In my case, re-enacting taught me a great deal about the common life of a soldier, how to march, how to load and fire. However, in the early days, I did not confine myself into one role. In that first decade, I served as a musician, a medical steward, and an artilleryman. As I grew older and advanced in ranks, I learned more, and then started teaching other re-enactors, and then started to work with school groups. I knew the life of a common soldier inside out and backwards – The Life and Johnny Reb and The Life of Billy Yank were my constant companions. Once I attained the rank of colonel, I had new things to learn, like how to move an infantry battalion of 250-450 men around a field – which at times can be quite challenging. But this also brought about an understanding of how the different officers in a regiment functioned. Once I started doing putting together regimental-size living histories, I discovered how the provost marshal’s department worked, what the paymaster did, and how to conduct regimental courts martial.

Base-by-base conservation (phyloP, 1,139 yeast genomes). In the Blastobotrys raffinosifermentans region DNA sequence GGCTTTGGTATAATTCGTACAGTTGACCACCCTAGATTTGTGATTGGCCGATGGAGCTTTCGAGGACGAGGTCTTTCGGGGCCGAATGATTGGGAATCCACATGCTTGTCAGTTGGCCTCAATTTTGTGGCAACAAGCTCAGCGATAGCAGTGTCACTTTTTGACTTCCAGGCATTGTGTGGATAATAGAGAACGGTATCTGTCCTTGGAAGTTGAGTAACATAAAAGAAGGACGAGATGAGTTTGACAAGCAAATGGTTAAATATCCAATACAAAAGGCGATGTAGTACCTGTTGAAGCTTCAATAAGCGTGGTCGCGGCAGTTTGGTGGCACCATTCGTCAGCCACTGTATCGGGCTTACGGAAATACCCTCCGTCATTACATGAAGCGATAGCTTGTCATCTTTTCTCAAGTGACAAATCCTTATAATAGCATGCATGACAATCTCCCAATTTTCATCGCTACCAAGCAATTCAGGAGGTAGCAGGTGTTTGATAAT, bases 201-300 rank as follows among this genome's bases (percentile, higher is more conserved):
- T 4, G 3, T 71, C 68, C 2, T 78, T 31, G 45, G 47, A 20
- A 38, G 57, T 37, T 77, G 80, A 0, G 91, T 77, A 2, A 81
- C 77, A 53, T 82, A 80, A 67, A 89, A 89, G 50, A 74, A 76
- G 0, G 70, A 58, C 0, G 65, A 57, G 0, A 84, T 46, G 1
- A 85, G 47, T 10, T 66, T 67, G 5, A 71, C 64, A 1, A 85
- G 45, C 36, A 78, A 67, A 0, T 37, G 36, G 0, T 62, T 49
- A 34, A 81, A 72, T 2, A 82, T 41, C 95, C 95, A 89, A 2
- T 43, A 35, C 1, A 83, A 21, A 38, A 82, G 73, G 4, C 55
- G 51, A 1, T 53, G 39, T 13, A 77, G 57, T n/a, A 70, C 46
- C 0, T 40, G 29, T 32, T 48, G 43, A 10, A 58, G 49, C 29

So, in some aspects, reenacting prepared me for some of the aspects of doing what I do.